This edited volume seeks to provide guidance on how we can approach questions of governing and agency—particularly those who endeavour to embark on grounded empirical research— by rendering explicit some key challenges, tensions, dilemmas, and confluences that such endeavours elicit. Indeed, the contributions in this volume reflect the growing tendency in governmentality studies to shift focus to empirically grounded studies. The volume thus explicitly aims to move from theory to practice, and to step back from the more top-down governmentality studies approach to one that examines how one can/does study how relations of power affect lives, experience and agency.
This book offers insight into the intricate relations between the workings of governing and (the possibility for) people’s agency on the one hand, and about the possible effects of our attempts to engage in such studies on the other. In numerous ways, and from different starting points, the contributions to this volume provide thoughtful insights into, and creative suggestions for, how to work with the methodological challenges of studying the agency of being governed.
This work will be of great interest to students and scholars of international relations, global governance and research methods.
"This is a welcome contribution shedding much light on how issues such as agency and resistance can be dealt with in governmentality studies – a field in which it is fair to say that such issues, even if not wholly neglected, have long been viewed primarily as objects to be regulated or governed. (…) All in all, this is a stimulating book both theoretically and methodologically and should be of interest to all who are interested either in governmentality studies or larger issues of agency and resistance."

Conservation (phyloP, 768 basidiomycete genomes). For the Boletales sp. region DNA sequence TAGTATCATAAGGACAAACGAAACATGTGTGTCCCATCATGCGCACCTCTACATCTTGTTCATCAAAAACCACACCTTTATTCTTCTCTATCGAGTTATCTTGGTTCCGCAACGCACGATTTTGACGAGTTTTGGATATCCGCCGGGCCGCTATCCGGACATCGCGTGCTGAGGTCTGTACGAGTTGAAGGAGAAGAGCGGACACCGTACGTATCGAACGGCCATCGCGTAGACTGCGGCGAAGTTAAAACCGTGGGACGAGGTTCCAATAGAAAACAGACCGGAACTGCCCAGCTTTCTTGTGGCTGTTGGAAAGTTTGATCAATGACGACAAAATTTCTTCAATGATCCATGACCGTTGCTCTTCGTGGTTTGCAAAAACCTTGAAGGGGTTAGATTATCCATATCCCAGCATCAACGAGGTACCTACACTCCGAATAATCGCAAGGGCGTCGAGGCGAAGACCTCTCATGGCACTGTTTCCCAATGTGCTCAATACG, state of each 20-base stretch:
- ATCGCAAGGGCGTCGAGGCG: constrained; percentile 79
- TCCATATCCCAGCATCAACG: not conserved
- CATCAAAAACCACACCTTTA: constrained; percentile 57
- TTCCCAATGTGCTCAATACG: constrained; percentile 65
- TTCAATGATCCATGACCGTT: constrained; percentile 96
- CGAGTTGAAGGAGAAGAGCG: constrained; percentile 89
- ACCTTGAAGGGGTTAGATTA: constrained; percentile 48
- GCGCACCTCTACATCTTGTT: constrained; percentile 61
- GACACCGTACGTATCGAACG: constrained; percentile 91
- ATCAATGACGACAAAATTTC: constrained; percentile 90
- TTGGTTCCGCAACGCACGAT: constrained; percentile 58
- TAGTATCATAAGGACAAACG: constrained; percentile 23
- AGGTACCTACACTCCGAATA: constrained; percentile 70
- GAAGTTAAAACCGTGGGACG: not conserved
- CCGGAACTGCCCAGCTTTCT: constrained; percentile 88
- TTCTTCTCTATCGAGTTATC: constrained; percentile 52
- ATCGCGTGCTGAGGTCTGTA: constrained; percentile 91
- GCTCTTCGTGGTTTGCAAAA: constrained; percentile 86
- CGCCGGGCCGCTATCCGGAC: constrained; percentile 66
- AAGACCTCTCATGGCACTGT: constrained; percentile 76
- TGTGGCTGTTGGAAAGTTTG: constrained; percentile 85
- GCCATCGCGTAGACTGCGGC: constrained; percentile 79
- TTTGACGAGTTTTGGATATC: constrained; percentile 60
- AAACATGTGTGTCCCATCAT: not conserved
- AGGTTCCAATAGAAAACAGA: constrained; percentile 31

- Carl Cassega°rd, University of Gothenburg
PART I, 1. Introduction, Maria Stern, Sofie Hellberg and Stina Hansson 2. Power, freedom and the agency of being governed, Stina Hansson and Sofie Hellberg 3. The artist of not being governed: The emergence of the political subject, Sergei Prozorov PART II 4. Studying provocations: the researcher’s care for what exists, Vikki Bell 5. Avoiding the ‘killing’ of lives: representations in academia and fiction, Christine Sylvester, 6. Institutional validation and the agency of the researcher, Gayatri Spivak 7. How to study power and collective agency: social movements and the politics of international aid, Håkan Thörn PART III, 8. Studying reform of/in/by the National Armed Forces in the DRC, Maria Stern and Maria Eriksson Baaz 8. Analysing responsibilisation in the context of development cooperation, Stina Hansson 9. From ‘Squaddie’ to ‘Bodyguard’: Towards a Remilitarised Agency?, Paul Higate 10. Studying the governing of lives through bio-narratives, Sofie Hellberg 11. Conclusion, Stina Hansson and Sofie Hellberg
The Series provides a forum for innovative and interdisciplinary work that engages with alternative critical, post-structural, feminist, postcolonial, psychoanalytic and cultural approaches to international relations and global politics. In our first 5 years we have published 60 volumes.
We aim to advance understanding of the key areas in which scholars working within broad critical post-structural traditions have chosen to make their interventions, and to present innovative analyses of important topics. Titles in the series engage with critical thinkers in philosophy, sociology, politics and other disciplines and provide situated historical, empirical and textual studies in international politics.
We are very happy to discuss your ideas at any stage of the project: just contact us for advice or proposal guidelines. Proposals should be submitted directly to the Series Editors:
‘As Michel Foucault has famously stated, "knowledge is not made for understanding; it is made for cutting" In this spirit The Edkins - Vaughan-Williams Interventions series solicits cutting edge, critical works that challenge mainstream understandings in international relations. It is the best place to contribute post disciplinary works that think rather than merely recognize and affirm the world recycled in IR's traditional geopolitical imaginary.’
Michael J. Shapiro, University of Hawai'i at Manoa, USA